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Posts Tagged ‘language’

Do You Love or Hate Spell Check?


picture of spell check

Many computers and many programs come with built in spell check software. Sometimes it's a life saver, and other times it can be just plain annoying. I'm not a fan of Microsoft Word — it's just too "omniscient," pretending to know what I meant to do or want to do next. It indents when I have no desire to indent, and it corrects spellings I don't want corrected. For instance whenever I was typing in French, Word would add an apostrophe to the word dont ... until I finally went into the settings and changed a few things. Grr!

The iPod and iPad have spell check also, which can be especially irksome. If you don't touch the little x in the suggested spelling, it pops the suggestion into whatever you're typing. And some of the "corrections" are pretty lame. It wants to change my hometown of Fostoria to distorts!

Through the years I have received various versions of a poem about spell checkers. The poem cleverly shows how homonyms would fly under the radar of a spell checker since those words, though grammatically inappropriate, are spelled correctly.

As I did a bit of research today in preparation for this post, I discovered that the original version of the poem written in 1991 by Mark Eckman was much shorter:

I have a spelling checker
It came with my PC
It highlights for my review
Mistakes I cannot sea.

I ran this poem thru it
I'm sure your pleased to no
Its letter perfect in it's weigh
My checker told me sew.

When the poem was shown to Jerry Zar, he wrote the longer version seen below.

Candidate for a Pullet Surprise

I have a spelling checker,
It came with my PC.
It plane lee marks four my revue
Miss steaks aye can knot sea.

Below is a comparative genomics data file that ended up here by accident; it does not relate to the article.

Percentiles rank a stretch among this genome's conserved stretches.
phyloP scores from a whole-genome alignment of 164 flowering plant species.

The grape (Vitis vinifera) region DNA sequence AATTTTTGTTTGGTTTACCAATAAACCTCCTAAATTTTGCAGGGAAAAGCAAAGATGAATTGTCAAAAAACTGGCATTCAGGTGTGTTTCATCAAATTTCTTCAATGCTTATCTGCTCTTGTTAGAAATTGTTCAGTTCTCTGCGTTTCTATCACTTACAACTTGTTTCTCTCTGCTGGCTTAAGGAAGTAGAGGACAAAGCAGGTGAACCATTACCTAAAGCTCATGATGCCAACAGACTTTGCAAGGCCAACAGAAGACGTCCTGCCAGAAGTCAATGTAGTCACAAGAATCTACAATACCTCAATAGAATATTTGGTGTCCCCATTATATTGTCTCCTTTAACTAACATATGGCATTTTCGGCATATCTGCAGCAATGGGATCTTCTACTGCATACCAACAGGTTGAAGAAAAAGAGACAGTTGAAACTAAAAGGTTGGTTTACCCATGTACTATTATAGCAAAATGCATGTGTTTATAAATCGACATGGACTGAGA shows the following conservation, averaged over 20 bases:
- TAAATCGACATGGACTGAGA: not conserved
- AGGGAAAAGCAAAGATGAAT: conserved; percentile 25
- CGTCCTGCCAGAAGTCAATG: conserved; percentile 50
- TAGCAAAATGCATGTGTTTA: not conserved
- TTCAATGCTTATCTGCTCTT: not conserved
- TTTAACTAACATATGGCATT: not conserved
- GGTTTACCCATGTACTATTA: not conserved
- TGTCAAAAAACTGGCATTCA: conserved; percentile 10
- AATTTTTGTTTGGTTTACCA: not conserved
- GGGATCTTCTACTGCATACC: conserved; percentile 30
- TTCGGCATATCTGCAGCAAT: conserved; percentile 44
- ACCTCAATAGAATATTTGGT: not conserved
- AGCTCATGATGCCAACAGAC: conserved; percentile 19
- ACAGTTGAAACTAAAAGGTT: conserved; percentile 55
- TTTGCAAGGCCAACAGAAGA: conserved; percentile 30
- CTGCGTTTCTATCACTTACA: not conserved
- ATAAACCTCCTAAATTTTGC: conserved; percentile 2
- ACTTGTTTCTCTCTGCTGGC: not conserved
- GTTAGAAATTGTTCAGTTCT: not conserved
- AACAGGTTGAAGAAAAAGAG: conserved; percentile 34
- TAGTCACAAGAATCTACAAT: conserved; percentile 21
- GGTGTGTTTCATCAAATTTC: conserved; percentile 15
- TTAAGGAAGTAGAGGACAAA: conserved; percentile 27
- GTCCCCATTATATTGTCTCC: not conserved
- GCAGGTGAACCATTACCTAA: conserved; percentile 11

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Foreign Expressions


picture of foreign languages

Since I am a foreign language teacher, I am frequently asked what certain expressions mean in English. Back in the mid-1990's a magazine (I've seen the following attributed to several, so I'll refrain from naming the magazine) had a contest based on expressions in foreign languages. The instructions were to take a well-known expression in a foreign language, change a single letter, and provide a definition for the new expression.

Here are some of the ones submitted to that contest:

HARLEZ-VOUS FRANÇAIS?
Can you drive a French motorcycle?

IDIOS AMIGOS
We're wild and crazy guys!

VENI, VIPI, VICI
I came, I'm a very important person, I conquered.

COGITO EGGO SUM
I think; therefore I am a waffle.

RIGOR MORRIS
The cat is dead.

RÉPONDEZ S'IL VOUS PLAID
Honk if you're Scottish.
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Yankee-Dixie Quiz


picture of yous

Yesterday's blog post on the various regional names for carbonated beverages evoked quite a few fun comments. While people still have regionalisms fresh on their minds, I thought I'd post a link to an online quiz called Are You a Yankee or a Rebel? It takes very little time to answer the twenty questions, click on Compute my score, and find out how much of one or the other you are. Some of the questions are about pronunciations and others about word choices. My results were 36% Dixie. You are definitely a Yankee, which I think is fairly accurate since I'm sure I have picked up some regionalisms here in South Carolina. Becka's results were 46% Dixie. Barely in Yankeedom. We grew up in the same town in Ohio — on the same street, in fact! So really we've lived most of our lives in the same places — Ohio, Michigan, and South Carolina. Maybe her Dixie factor was higher because she has lived in South Carolina 3 years longer than I, while I was teaching in Michigan when we were single. But we're both to the point now where we've lived about half of our lives in the South.